We had expected to bring you a review of Bloc 2012, but we were only able to see three performances on an utterly miserable evening. There isn’t much to say about the music. All the talking points about Bloc will centre on how and why a weekend, which promised so much, descended into such a failure.
By now you will likely have heard the festival was shut at 1am on the first evening due to “crowd safety concerns”. We felt it important to document what we experienced and witnessed.
Upon arriving at 7pm we were informed by DLR staff to exit the train at the station before Pontoon Dock due to “overcrowding”. After a short walk, a large queue was already snaking its way from the main entrance of the London Pleasure Gardens onto the main road. We heard from our friends inside it was taking over an hour to get people in.
We managed to gain quick entry at the press desk but the staff scanning our tickets were having problems getting their equipment to work. Making our way to the arena areas, the three key stages, the Main arena, the Resident Advisor tent and the MS Stubnitz were all situated next to each other on the east side of the site – along with the toilets, bars and food stalls.
The Stubnitz was the marquee fixture of the event, an old East German trawler borne of the Cold War era that was to house the finest in bass music this evening. Already at such an early time it was full, crawling with bodies and resembling an overflowing refugee boat.
The west side of the site had a cocktail bar and an area for production enthusiasts to play around with Ableton kit… and not much else. Everything of interest was bundled in close proximity of each other on the east side, which was starting to swell with the concentration of people building up in these areas.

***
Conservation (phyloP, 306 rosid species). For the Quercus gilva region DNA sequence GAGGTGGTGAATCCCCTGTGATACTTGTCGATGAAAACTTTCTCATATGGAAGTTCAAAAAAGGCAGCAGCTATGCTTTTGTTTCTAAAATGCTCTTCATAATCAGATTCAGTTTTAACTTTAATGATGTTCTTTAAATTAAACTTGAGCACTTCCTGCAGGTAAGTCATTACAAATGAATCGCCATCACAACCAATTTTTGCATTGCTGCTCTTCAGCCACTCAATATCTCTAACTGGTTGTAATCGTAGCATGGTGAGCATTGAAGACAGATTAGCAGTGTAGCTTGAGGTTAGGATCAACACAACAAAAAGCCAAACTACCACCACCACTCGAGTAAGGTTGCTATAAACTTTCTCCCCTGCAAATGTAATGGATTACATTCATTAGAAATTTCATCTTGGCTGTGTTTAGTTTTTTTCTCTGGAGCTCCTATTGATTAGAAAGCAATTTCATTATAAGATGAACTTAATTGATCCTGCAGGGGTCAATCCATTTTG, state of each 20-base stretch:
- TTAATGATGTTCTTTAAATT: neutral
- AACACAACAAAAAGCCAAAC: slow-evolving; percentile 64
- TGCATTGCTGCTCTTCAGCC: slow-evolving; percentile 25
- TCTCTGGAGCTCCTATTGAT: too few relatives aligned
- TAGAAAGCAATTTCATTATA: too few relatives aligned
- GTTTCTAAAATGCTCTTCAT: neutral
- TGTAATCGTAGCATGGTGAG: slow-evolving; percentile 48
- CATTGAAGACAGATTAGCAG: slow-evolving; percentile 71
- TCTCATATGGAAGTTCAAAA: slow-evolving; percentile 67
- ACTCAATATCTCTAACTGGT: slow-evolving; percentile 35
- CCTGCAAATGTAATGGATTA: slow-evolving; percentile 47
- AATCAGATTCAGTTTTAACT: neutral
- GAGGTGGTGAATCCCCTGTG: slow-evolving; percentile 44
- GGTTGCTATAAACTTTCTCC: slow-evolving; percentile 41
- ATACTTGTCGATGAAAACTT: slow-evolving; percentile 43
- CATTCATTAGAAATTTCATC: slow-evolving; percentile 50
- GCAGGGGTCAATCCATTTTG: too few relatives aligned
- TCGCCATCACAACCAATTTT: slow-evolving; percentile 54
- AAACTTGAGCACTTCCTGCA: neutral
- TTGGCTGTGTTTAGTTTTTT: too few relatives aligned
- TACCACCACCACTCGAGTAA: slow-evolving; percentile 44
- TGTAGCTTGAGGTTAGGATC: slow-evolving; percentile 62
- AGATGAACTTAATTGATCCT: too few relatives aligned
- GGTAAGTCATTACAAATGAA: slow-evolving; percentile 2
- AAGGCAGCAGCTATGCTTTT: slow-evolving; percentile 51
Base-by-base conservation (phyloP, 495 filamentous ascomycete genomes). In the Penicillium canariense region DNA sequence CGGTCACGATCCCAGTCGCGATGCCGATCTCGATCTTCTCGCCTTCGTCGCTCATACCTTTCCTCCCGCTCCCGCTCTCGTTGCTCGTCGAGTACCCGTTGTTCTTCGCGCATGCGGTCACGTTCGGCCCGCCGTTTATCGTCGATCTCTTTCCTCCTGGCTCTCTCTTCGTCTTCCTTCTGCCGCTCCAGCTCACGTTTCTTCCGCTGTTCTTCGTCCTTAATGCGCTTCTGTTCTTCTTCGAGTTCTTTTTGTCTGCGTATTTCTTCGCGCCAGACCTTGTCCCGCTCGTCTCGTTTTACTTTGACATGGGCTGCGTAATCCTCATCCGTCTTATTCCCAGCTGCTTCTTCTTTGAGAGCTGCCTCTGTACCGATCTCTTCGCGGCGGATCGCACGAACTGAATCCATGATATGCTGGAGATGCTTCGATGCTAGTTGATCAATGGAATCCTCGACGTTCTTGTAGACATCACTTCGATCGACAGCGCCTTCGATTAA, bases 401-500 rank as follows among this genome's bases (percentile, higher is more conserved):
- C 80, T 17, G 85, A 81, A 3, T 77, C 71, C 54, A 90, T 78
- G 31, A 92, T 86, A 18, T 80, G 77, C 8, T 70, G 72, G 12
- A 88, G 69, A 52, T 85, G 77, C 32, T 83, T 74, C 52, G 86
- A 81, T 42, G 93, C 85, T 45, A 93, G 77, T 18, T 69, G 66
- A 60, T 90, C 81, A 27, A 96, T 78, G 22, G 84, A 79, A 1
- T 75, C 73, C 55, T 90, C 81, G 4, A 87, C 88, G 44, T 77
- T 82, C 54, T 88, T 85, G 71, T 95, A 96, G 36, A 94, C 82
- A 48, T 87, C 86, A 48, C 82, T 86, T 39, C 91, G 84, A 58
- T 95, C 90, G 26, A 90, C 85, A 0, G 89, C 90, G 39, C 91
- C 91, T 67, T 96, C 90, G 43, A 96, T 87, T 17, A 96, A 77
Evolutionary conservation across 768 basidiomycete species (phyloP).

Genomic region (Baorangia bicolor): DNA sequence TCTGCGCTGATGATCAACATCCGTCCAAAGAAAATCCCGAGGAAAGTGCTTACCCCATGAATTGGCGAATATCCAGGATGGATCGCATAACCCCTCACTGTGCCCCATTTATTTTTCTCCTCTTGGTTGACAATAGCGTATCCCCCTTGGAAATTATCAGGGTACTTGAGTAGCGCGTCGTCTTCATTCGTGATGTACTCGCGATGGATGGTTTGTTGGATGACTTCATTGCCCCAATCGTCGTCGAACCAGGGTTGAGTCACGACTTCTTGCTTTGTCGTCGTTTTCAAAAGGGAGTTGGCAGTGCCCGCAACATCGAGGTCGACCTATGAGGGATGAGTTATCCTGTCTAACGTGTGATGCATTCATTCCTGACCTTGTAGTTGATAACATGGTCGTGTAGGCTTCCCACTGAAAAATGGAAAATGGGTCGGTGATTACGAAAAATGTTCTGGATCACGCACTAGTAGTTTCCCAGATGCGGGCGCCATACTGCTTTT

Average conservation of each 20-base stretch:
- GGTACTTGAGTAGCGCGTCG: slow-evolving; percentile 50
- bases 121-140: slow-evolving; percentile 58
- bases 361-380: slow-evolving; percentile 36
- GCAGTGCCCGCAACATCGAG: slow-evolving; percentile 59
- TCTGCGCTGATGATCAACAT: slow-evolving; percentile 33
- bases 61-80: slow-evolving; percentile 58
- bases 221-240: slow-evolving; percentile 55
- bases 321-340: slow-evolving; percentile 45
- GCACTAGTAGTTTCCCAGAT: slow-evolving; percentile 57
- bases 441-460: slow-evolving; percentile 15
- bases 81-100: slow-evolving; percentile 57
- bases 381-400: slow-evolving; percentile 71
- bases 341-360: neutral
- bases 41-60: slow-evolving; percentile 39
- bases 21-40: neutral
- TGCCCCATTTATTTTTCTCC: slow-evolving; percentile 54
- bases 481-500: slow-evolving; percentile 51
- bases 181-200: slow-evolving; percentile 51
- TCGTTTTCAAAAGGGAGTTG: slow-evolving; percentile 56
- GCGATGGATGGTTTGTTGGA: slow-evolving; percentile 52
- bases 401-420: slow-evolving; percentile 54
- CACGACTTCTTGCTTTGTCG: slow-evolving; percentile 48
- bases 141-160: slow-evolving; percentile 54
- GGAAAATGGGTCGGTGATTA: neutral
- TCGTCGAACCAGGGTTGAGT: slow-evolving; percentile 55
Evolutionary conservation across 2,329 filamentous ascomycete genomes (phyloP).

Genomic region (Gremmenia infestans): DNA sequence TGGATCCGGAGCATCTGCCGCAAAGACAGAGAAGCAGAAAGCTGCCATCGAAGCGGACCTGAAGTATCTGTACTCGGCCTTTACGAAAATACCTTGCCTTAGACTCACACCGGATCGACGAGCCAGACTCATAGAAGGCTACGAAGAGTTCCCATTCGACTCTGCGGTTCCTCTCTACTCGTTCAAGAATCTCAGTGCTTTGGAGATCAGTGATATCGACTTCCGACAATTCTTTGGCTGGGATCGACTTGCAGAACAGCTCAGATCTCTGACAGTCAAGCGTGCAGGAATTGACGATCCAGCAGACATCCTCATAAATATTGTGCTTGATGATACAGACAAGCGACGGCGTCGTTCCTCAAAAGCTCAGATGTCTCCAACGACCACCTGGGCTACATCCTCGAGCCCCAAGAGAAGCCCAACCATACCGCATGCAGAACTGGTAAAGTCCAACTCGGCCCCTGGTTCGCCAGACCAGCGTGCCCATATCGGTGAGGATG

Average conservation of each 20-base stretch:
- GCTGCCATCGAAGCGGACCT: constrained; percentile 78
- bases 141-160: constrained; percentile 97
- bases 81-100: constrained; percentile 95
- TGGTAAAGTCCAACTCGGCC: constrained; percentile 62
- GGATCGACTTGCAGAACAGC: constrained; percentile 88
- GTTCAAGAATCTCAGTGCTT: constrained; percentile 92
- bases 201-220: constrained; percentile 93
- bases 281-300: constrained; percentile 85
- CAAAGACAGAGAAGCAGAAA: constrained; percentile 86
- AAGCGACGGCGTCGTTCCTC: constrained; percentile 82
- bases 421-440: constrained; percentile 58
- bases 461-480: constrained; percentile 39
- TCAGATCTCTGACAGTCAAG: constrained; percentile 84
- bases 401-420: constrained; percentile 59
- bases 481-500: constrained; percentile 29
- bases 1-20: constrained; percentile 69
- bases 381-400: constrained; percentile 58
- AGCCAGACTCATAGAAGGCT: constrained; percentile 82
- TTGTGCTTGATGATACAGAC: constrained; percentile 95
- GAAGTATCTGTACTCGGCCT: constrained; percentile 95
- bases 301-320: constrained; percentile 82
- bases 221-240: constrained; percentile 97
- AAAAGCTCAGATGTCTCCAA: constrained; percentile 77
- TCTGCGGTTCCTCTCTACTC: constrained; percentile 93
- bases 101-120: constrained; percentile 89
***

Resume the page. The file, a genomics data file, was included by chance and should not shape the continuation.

The Resident Advisor stage was heaving at 8pm for Nicolas Jaar. It was a squash and very sweaty but worthwhile as Jaar delivered a well received set. There was a crush to exit the tent, which made you wonder what the place was going to be like with Ricardo Villalobos and some of the much bigger names appeared. Immediately upon exiting the tent we hit the bottleneck of the mammoth queue leading to the main arena for Amon Tobin. What would it be like for Snoop Dogg or Richie Hawtin?
We made for Appleblim in the Carhartt Dome, colourfully described by one punter as looking like “a large white nipple.” Size wise it had capacity to hold around 500 people. The acoustics were horrendous. And this was where Art Department and Jamie Jones were due to play later.
By 9pm the grim reality of the situation began to unfold. Every tent had a large queue; there was little chance of gaining entry to anything. The site was reaching (exceeding?) capacity and there were still thousands of people outside waiting to get in. Reports came through that ticket scanners had broken down and staff weren’t sure what to do. We attempted the Resident Advisor stage for Shackleton but the entrance was backed up 30 deep with no semblance of a queuing system in place.
There was nowhere to see a performance without a gargantuan queue. It was cold, a pint of Becks was 5, and fairground rides had zero appeal and occupied space that may have better served as stages. By 11:30pm a few of our group gave up and decided to head home, incensed at the situation, as entry to the main areas was cordoned off.